When local psychotherapist Jessie Friedman and her husband were traveling in India a few years ago, they came across a free literary festival in Jaipur, Rajasthan, featuring authors of the highest caliber.
The couple was floored by appearances from literary titans like Nobel Prize-winner Orhan Pamuk, Chimamanda Ngozi Adichie and Kiran Desai, but Friedman says the real magic was in the crackling intellectual energy coursing throughout the audience.
“The excitement and the passion and the joy that was there,” Friedman says. “It was like, ‘This is extraordinary. What on earth is going on here?’”
Faces in the crowd of thousands were smiling, peaceful, “like they had discovered something that wasn’t common in their everyday experience — like having found water in the desert.”
And on the long way home to the Front Range, Friedman couldn’t forget it.
“I decided I had to bring this event to Boulder,” she says.
So Friedman contacted Sanjoy Roy, managing director of Teamwork Arts and a producer of the festival. He visited Boulder on a sunny summer day, and “he got it.”
“He saw what Boulder is — he understood. He found the people incredibly well-educated,” Friedman says. “Though he did note that it’s a lot of white people.”
But Boulder fit Roy’s vision of what makes a good festival city. It was walkable and within an hour from an international airport, for one thing, and the surrounding natural beauty spoke for itself. So in 2015, Boulder became the first location to host JLF in the United States.
The Jaipur festival in India has been around since 2006, and bills itself as the world’s largest free literary festival. Since expanding a few years after its inception, events have taken place in London and Adelaide, Australia, with other U.S. iterations happening this year in New York City and Houston.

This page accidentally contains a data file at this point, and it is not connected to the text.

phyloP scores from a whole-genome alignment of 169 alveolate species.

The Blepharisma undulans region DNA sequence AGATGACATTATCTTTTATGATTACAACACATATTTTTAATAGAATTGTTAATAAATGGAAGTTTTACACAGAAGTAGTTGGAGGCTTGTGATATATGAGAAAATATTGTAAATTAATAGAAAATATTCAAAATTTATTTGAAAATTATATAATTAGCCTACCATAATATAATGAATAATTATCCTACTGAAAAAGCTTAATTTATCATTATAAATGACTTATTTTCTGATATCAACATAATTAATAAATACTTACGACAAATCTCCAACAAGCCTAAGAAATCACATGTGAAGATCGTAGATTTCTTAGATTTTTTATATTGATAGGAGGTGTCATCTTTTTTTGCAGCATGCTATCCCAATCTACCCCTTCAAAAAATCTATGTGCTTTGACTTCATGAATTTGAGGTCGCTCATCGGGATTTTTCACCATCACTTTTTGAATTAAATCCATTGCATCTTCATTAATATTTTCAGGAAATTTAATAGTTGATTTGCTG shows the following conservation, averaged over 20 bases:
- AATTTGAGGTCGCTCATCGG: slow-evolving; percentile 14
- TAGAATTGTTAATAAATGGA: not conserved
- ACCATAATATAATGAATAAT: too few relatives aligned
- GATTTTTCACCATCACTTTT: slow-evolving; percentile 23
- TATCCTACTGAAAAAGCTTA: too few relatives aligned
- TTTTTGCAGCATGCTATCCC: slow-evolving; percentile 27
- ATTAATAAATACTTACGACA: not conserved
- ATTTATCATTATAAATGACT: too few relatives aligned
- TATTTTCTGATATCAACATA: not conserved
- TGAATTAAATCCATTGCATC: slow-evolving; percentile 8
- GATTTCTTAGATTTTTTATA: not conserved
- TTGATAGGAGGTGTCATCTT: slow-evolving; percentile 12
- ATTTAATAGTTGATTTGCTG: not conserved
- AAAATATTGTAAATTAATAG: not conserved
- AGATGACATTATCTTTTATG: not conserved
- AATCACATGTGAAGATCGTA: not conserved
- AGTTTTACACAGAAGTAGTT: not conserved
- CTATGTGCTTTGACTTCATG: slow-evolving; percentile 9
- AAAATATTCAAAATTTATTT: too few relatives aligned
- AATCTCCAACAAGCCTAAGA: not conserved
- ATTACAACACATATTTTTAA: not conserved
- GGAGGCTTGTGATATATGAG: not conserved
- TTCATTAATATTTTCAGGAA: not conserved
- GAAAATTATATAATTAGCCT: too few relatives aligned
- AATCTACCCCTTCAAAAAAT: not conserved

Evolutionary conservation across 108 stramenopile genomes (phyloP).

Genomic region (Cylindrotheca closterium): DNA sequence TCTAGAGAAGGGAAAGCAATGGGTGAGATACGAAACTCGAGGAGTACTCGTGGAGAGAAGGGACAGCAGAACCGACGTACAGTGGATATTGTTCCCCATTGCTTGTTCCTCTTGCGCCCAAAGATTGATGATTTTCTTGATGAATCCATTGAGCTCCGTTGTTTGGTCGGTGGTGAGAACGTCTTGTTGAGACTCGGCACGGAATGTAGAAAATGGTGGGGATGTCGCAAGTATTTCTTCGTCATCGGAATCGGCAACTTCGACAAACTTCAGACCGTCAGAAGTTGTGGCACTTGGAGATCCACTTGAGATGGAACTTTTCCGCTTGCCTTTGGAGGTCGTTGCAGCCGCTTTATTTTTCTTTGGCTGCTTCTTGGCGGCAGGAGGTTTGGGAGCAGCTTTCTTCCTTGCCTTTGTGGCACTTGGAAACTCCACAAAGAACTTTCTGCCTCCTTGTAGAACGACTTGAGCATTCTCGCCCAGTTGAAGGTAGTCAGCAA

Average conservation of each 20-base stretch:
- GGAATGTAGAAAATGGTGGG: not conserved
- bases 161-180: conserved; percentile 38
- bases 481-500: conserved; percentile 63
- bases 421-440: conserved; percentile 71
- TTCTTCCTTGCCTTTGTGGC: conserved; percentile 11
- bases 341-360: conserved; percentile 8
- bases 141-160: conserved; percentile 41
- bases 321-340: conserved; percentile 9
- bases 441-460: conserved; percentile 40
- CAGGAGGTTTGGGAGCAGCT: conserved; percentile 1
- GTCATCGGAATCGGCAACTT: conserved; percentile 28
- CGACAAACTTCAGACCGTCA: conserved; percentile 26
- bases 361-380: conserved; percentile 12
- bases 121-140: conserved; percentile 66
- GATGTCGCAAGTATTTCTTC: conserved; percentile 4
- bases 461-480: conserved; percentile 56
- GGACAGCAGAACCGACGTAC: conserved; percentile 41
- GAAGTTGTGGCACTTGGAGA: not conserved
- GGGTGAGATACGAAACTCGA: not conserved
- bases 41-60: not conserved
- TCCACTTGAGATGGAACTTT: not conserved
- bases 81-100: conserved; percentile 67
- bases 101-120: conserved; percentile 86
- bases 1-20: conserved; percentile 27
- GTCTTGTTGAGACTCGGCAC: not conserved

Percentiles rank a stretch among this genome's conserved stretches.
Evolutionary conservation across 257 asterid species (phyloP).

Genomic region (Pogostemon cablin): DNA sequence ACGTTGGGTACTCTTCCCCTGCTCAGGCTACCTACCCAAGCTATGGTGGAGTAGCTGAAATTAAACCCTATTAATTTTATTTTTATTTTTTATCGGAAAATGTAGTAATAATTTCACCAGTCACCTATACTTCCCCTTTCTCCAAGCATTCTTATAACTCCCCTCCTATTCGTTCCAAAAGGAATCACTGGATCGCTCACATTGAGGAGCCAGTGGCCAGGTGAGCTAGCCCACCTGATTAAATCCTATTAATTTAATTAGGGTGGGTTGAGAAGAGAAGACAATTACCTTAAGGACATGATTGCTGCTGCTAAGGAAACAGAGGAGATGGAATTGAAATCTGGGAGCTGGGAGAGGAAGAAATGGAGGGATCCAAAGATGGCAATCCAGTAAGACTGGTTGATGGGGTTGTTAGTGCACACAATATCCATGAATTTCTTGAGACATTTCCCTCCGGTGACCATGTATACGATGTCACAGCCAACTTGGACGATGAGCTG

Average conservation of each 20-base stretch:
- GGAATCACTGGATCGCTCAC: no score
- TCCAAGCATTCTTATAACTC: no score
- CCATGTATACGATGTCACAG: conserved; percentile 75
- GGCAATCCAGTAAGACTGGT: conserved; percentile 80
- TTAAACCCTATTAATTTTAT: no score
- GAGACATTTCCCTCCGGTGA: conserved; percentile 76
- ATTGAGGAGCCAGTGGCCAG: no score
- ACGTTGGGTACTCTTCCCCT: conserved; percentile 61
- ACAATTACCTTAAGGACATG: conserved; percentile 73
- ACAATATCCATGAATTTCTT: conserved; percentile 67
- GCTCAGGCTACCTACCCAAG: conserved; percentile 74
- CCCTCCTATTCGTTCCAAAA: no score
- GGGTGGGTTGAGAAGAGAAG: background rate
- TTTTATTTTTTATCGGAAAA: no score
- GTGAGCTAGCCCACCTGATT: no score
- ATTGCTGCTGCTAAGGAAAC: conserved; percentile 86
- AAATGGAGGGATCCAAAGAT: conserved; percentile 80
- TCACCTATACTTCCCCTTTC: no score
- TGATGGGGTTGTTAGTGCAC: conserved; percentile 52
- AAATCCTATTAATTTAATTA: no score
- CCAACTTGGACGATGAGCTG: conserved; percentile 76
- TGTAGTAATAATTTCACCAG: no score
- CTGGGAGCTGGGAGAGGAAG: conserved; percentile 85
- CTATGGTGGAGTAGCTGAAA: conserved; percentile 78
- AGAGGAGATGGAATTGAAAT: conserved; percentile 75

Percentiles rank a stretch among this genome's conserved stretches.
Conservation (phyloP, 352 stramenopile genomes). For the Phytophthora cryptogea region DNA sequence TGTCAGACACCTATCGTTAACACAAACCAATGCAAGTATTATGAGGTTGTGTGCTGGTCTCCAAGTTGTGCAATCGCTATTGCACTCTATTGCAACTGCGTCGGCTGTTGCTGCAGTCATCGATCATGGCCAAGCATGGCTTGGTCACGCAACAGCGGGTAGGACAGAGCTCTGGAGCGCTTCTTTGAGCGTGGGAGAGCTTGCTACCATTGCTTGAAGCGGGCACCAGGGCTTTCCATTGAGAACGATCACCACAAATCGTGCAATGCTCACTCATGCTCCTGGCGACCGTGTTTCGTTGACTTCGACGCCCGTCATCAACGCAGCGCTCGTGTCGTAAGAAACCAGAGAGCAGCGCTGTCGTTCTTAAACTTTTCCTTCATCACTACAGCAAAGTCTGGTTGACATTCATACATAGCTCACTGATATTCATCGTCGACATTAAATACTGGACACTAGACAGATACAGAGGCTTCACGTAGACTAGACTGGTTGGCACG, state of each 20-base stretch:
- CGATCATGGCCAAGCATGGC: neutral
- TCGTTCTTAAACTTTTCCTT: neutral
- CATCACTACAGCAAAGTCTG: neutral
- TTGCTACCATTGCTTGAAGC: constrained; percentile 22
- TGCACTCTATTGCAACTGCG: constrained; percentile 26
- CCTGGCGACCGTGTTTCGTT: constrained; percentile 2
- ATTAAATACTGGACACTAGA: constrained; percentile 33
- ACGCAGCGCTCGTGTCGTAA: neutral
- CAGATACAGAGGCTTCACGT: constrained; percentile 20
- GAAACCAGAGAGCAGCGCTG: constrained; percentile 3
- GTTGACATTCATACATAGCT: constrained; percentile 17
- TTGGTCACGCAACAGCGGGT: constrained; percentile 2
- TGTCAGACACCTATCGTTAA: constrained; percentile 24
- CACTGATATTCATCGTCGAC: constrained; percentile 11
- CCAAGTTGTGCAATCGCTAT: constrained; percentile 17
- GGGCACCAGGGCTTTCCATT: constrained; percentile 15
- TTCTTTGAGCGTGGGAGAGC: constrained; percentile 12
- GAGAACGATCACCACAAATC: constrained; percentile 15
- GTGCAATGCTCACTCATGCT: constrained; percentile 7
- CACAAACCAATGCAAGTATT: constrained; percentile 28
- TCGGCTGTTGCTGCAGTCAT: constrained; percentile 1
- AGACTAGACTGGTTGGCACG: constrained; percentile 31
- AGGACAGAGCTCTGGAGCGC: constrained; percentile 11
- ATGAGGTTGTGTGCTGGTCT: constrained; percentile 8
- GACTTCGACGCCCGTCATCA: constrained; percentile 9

‘Great joy, great celebration’
Someone attending the Jaipur Literature Festival for the first time should expect to be exposed to what Friedman calls “deep intelligence and knowledge with really eloquent articulation.”
“They will experience an array of diverse views and perspectives from places around the world, and from many different cultures,” she says. “They should expect a lot of intentional sharing of freedom of speech and freedom of thought. They should expect great joy, great celebration and the incredible experience of being a human community.”
As for must-see sessions at the festival, Friedman highlights the appearance of journalist and former Indian statesman Gopalkrishna Gandhi, grandson of Mahatma Gandhi. The 77-year-old will be speaking about the letters the elder Gandhi wrote to his son Devadas, recently collected in his co-authored book Scorching Love.
“We are the last people who have an opportunity to talk to somebody who naturally knew [Mahatma] Gandhi,” Friedman says. “I just get goosebumps when I say that.”
Additionally, journalist Julian Rubinstein will talk about his documentary The Holly, based on his 2021 book of the same name, which depicts the multi-generational story of a northeast Denver community, exploring the history of gang violence and the takedown of activist Terrance Roberts.
“It’s a story about justice and inequity that is mind-blowing in terms of the backstory and what goes on in the justice system,” Friedman says.
Although the festival is free, Friedman encourages people to attend the festival’s fundraising gala at eTown (1535 Spruce St.) on Friday night, which is a ticketed event starting at $80.
In addition to dinner and drinks, the evening will feature the Colorado premiere of the documentary Ahimsa-Gandhi: The Power of the Powerless, a film by Ramesh Sharma about the legacy of Mahatma Gandhi and his message of non-violence, with opening remarks from Gopalkrishna Gandhi.
The Jaipur Literature Festival—Colorado takes place Sept. 16-18 at the Boulder Public Library Main Branch. The event is free to attend. For tickets to the fundraising gala, visit: